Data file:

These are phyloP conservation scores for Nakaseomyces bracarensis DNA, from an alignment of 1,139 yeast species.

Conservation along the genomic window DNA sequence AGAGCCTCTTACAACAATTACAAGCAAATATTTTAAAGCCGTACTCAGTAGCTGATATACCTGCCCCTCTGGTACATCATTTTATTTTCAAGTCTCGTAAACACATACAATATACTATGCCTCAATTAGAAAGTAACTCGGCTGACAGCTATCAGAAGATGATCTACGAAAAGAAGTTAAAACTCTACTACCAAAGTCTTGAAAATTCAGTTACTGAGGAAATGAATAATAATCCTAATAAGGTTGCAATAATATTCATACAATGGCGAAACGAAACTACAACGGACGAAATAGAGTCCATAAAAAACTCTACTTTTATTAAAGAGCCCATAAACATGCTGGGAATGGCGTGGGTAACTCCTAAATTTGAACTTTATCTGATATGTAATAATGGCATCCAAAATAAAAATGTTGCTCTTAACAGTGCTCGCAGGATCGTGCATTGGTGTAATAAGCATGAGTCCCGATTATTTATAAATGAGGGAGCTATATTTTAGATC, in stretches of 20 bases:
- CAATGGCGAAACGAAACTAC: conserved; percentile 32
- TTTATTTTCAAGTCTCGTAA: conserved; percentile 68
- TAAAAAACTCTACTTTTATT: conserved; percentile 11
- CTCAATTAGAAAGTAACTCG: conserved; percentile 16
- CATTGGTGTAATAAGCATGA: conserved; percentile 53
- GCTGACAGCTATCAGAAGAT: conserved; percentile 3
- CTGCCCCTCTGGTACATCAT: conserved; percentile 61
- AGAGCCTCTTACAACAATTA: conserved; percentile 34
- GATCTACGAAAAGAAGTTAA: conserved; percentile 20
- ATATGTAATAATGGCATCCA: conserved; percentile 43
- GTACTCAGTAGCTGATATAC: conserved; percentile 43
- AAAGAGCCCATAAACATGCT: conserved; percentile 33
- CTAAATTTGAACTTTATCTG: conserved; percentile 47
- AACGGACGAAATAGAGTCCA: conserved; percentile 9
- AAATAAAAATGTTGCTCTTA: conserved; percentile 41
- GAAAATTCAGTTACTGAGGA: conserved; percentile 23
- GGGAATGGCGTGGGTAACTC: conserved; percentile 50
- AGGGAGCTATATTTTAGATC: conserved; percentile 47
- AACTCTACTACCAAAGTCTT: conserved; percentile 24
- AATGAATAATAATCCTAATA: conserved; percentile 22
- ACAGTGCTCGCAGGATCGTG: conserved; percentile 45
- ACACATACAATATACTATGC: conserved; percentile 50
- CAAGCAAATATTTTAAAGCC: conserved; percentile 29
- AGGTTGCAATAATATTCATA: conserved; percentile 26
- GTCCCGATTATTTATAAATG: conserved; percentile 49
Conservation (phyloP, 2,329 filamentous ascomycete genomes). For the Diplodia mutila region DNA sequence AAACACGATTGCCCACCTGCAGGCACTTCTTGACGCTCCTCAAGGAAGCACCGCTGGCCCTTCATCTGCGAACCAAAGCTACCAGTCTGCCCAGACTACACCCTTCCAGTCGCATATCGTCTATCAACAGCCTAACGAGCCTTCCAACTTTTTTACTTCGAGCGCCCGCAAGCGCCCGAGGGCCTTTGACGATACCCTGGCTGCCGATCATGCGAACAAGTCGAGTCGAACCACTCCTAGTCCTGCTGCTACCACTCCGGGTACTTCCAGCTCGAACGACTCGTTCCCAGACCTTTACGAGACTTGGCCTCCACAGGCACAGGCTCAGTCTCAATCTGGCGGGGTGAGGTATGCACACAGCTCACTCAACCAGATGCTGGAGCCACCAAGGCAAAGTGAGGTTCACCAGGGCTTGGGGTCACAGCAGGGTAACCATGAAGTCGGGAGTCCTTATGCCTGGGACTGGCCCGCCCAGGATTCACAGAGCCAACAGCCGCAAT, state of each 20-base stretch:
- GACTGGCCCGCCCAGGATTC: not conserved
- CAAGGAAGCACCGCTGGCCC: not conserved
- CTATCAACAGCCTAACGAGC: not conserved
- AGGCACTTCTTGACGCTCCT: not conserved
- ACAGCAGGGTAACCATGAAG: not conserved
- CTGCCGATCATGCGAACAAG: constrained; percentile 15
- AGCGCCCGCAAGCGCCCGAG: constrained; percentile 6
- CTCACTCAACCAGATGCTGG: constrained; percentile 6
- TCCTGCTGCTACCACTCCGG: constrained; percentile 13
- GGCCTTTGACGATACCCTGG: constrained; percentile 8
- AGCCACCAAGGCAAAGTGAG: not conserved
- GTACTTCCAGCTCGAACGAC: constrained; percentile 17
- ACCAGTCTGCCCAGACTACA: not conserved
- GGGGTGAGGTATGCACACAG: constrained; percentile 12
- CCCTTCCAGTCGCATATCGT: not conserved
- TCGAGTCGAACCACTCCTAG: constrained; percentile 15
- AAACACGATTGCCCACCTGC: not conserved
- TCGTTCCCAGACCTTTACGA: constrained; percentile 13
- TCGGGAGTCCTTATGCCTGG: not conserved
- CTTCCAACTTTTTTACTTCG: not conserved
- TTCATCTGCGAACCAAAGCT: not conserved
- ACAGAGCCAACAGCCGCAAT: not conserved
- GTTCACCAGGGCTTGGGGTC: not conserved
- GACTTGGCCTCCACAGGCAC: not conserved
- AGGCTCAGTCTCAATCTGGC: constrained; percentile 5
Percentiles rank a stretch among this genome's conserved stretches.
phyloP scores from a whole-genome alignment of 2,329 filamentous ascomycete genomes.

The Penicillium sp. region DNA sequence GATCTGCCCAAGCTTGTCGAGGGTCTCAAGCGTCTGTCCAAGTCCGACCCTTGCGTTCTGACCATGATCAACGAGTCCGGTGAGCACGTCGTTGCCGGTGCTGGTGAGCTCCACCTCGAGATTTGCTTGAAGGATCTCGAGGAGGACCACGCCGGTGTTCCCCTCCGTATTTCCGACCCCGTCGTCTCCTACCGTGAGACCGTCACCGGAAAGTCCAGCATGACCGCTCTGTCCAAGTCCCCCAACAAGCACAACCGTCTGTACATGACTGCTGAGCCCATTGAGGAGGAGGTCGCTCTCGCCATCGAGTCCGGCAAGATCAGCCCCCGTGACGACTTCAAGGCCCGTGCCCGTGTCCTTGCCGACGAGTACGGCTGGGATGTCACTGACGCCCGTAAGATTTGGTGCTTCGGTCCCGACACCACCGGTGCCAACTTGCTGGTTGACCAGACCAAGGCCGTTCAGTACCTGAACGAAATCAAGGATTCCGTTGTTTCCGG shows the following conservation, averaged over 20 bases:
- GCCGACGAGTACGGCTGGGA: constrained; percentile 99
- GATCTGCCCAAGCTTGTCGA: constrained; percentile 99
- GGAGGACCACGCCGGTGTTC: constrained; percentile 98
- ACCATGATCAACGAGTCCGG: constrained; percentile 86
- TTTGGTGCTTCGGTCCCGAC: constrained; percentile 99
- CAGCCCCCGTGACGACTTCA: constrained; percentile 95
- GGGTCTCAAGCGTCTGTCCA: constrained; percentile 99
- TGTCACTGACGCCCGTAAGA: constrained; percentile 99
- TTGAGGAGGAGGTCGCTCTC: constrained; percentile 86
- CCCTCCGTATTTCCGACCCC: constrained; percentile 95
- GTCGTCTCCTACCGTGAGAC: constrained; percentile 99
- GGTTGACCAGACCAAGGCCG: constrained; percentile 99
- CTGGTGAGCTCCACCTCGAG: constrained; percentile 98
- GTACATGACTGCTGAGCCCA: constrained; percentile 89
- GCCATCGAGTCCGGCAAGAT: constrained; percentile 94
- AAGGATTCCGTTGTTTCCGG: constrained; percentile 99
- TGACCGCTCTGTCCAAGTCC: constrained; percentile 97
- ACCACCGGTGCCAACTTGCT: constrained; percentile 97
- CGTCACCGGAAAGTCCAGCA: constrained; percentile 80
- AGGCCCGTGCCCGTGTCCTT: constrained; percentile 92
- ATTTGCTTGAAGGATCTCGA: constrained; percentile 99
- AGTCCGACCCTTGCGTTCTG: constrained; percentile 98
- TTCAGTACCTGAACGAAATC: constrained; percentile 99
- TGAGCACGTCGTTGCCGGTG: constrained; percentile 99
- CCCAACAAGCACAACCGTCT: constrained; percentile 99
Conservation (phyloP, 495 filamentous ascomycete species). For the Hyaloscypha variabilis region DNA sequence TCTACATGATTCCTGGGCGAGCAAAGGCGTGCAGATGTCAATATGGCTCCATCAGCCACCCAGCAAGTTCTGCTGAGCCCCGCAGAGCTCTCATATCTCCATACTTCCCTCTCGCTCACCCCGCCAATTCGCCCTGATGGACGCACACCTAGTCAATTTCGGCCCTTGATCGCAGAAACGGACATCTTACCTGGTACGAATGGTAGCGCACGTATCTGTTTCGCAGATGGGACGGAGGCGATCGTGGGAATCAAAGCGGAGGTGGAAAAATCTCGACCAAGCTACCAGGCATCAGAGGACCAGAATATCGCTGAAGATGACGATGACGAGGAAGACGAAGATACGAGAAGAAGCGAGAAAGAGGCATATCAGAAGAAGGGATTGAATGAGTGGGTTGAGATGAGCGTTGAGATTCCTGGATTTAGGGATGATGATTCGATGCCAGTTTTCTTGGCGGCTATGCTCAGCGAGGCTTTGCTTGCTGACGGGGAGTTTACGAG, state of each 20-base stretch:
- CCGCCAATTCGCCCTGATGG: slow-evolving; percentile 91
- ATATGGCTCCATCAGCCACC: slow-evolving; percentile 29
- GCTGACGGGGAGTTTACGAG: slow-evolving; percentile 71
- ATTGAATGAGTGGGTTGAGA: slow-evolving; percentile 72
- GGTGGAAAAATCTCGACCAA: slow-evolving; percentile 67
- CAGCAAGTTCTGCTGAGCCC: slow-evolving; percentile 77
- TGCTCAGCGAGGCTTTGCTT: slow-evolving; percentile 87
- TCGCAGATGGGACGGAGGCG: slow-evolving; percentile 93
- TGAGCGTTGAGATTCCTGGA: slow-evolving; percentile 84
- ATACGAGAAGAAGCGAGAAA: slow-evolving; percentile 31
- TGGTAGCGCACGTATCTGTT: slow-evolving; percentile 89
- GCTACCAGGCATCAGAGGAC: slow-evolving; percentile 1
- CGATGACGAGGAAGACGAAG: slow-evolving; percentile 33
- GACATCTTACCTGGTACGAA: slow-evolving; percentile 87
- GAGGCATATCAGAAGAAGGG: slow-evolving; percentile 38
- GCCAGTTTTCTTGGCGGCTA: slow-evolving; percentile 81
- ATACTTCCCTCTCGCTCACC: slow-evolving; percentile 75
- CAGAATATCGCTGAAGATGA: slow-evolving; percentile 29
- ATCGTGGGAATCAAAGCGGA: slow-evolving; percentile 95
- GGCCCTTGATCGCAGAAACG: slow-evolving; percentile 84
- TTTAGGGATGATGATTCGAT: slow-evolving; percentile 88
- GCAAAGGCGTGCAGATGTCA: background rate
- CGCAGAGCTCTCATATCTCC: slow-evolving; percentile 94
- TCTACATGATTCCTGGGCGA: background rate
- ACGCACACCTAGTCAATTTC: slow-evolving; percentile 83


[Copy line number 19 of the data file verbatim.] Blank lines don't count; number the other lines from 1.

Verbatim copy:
- GGGAATGGCGTGGGTAACTC: conserved; percentile 50